PR student Dev Mistry gives his view on the upcoming election and its implications for student voters
Students. It seems that most political parties think we only care about tuition fees. We’re not really voters in their eyes; we’ll vote for the “hipster parties” or the ones that don’t really stand a chance. The main parties, with maybe the exception of the Greens, have little to say about us, even though we count as the next generation of workers, thinkers and ultimately creators.
Now as a student, I personally had little formal education on politics, if any. This left me to form my own opinions and attitudes, but only because I was interested in it. This is the case with a plethora of students and younger voters alike. At 18 we’re given the power to vote, but no knowledge or information to help us make an informed decision.
Instead we rely on what we see in the media and what other people think. Instead of voting for policies, we vote for political characters that the media portrays in a variety of lights, suited to their own respective voices.
This isn’t a discussion about media though, it’s about politics and how we as students should be engaged. Politics in general is aimed at older generations, with parties holding the idea that just because they have a digital presence it equals immediate engagement with younger voters and students. Although it’s a step in the right direction, there’s so much more to do than post the odd video or status on social media.
Efforts to engage the students and young voters are few and far between; The Lib Dems created a cringe worthy video, in the style of Youtuber - Cassetteboy, which did them no help coupled with their previous student related history. The Conservatives have no general student related communications, with SNP and Plaid-Cymru having communication with their regional based students separate from the rest of the United Kingdom. UKIP doesn’t really seem to be focused on the younger generation at all, which leaves us with the Green party whose excellent campaign video became a viral hit and raised its exposure within the younger generations.
I’m still undecided in who I’m going to vote for in May, a matter of weeks, which to me I scary. Not one party has reached out to young voters with a welcoming hand and explained to them what their polices are, how it might affect their futures, where it will leave them in four years. In fact it seems if you are not a middle aged homeowner with a young family or a wealthy business person, the focus of the parties policies are not on you.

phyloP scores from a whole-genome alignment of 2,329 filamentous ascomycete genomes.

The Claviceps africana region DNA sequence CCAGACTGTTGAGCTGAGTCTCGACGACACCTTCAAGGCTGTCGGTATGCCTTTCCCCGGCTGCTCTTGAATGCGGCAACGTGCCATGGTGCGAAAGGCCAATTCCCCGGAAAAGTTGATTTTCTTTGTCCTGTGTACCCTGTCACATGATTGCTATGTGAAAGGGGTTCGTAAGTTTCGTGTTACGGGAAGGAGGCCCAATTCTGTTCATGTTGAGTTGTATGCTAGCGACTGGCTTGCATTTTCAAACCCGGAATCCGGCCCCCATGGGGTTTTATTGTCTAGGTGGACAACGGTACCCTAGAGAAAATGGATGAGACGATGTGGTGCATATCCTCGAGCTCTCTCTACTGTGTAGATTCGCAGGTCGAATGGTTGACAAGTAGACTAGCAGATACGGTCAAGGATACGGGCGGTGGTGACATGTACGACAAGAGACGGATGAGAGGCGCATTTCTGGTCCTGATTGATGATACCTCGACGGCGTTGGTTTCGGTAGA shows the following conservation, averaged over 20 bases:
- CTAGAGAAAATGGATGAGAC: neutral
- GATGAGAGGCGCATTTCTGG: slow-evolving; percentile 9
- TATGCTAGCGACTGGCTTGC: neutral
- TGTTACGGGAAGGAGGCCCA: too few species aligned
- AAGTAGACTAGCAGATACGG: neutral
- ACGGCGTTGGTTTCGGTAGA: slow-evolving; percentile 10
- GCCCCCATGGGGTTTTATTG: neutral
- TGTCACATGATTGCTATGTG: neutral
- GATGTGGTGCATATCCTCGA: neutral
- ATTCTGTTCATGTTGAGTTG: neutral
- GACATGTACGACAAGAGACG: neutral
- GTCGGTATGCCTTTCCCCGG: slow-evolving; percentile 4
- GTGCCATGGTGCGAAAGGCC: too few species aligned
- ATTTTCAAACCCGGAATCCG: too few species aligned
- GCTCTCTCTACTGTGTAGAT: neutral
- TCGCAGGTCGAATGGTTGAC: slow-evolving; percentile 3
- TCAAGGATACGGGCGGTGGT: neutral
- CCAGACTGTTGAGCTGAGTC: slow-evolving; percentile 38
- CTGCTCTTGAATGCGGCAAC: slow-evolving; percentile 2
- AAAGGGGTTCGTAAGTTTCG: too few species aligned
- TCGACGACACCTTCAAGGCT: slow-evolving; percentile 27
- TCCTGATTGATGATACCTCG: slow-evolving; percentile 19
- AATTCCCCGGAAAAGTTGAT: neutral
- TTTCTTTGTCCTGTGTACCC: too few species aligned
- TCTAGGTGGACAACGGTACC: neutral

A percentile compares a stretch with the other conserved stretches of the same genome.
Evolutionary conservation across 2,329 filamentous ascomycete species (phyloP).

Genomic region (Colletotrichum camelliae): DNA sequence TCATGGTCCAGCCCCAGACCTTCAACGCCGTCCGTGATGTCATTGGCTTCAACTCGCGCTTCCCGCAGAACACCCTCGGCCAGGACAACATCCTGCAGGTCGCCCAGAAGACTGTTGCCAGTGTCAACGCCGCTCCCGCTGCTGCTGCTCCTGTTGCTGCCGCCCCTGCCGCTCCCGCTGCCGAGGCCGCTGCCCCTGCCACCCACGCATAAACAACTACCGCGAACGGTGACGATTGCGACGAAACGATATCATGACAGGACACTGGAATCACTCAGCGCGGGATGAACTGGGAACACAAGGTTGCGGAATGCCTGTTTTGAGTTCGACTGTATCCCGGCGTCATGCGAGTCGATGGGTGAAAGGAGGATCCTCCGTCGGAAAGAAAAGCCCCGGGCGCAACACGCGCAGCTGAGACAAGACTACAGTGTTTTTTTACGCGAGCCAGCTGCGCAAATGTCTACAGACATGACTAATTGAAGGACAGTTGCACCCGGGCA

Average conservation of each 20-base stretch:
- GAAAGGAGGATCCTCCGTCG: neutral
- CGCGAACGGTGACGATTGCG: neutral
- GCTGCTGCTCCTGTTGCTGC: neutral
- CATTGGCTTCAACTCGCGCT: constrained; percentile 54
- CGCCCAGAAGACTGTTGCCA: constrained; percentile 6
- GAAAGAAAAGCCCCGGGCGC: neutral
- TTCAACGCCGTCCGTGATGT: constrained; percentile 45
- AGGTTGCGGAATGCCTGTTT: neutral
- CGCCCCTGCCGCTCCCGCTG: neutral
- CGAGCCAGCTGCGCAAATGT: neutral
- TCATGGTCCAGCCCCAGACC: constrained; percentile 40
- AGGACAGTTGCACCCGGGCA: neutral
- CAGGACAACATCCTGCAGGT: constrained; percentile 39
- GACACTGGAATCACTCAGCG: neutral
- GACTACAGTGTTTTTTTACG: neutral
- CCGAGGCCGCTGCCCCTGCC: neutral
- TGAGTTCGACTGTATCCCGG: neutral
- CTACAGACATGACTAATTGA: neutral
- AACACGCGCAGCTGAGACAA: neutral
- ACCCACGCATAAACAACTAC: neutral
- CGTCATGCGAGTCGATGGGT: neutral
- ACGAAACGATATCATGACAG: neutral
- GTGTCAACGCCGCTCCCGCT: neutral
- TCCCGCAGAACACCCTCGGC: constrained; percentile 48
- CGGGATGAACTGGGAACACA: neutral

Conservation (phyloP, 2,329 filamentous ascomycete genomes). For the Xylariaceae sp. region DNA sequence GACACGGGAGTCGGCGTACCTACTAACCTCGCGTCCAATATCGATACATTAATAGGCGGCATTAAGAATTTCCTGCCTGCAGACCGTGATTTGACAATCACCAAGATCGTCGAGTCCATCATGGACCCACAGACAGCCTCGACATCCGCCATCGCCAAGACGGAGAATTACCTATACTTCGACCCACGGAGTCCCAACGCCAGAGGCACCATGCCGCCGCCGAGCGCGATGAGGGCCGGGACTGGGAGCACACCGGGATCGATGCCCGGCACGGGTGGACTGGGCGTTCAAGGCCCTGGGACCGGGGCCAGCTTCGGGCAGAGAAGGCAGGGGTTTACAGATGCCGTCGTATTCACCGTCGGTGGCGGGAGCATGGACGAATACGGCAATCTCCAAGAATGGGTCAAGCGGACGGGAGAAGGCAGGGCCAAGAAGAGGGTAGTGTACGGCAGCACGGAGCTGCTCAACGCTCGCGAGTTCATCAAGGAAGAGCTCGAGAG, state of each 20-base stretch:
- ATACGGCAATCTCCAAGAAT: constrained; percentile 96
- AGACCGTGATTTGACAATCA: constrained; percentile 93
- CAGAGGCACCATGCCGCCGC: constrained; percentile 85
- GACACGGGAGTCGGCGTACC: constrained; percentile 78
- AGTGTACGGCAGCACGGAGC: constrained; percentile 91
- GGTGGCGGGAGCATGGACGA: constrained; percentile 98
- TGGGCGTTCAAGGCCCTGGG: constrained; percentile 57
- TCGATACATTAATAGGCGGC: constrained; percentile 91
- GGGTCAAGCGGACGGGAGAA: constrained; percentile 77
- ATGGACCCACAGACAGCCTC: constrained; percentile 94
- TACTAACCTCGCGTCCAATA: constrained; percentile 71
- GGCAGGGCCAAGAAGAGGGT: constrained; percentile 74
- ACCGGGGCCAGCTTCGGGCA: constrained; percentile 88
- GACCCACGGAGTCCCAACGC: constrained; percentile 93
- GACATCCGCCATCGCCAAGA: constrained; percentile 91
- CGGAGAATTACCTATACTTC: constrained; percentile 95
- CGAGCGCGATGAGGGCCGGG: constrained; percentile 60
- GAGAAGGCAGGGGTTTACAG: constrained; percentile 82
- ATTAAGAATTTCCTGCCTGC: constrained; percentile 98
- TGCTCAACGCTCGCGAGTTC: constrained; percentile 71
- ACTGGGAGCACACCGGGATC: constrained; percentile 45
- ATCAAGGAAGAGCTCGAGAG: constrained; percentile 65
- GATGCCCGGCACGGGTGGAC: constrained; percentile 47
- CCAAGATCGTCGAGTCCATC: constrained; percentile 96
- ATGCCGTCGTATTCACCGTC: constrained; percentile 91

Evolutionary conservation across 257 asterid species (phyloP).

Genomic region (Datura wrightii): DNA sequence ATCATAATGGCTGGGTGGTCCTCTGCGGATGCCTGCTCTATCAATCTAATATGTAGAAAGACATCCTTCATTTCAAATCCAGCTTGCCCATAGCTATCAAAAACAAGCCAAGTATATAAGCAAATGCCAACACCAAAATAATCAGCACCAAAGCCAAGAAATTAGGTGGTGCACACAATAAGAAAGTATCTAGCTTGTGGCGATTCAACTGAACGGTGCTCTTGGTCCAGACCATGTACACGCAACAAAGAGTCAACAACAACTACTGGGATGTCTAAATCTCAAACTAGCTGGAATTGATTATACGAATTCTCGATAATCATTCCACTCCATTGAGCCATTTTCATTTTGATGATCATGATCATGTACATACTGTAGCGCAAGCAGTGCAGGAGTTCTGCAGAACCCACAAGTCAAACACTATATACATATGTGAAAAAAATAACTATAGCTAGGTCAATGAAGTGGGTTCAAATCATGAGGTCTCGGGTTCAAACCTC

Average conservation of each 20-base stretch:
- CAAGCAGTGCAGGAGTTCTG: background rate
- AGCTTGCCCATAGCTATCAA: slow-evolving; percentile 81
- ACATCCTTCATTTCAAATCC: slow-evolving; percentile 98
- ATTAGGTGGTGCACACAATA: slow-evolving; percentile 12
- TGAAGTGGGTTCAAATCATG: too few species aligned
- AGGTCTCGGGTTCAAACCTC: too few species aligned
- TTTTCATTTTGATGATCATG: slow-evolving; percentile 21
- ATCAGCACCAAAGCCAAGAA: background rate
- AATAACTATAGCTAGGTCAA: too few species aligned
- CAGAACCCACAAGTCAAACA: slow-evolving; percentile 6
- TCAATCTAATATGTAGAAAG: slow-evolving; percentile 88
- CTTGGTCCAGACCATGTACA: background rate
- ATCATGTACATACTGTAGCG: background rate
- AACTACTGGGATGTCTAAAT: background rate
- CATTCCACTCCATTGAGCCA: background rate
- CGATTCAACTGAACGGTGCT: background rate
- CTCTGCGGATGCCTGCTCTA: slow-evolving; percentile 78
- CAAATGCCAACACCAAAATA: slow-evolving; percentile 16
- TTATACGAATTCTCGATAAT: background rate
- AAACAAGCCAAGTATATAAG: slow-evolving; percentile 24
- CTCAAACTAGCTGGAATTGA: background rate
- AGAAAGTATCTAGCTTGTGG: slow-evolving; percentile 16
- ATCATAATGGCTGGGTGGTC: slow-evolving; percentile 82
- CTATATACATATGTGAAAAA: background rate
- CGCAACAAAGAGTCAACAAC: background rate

Even with policies about affordable housing for first time buyers or marginal cuts to tuition fees, the parties don’t seem to care about students, even though we are the future. Parties should be going out explain the benefits of policies to student and younger voters, showing them how the changes they want to make will affect their futures. Will this the research into alternative energy provide X amount of jobs in future? Will the economy allow for young people to attempt to climb the property ladder? How will parties’ defence policies best protect us from potential threats? It is general policies and ideas like these that we want to know about, not necessarily how much money we will have to pay to attend an academic institution. We have brains, we are clever and we want to be engaged. Part of the problem is that we were never given the opportunity to understand or even learn about politics, I’ve yet to see a party proactively ask what students and young voters want from them; in my eyes, it’s still not too late to ask.
In my own opinion I believe Parliament should be made up of a general alliance between several parties; each coming to an understanding, and compromise, to run the country in a way which benefits far more people on a whole. I doubt that will happen, but there’s little prediction in what might happen on May 7th.
Final Year BA Public Relations Student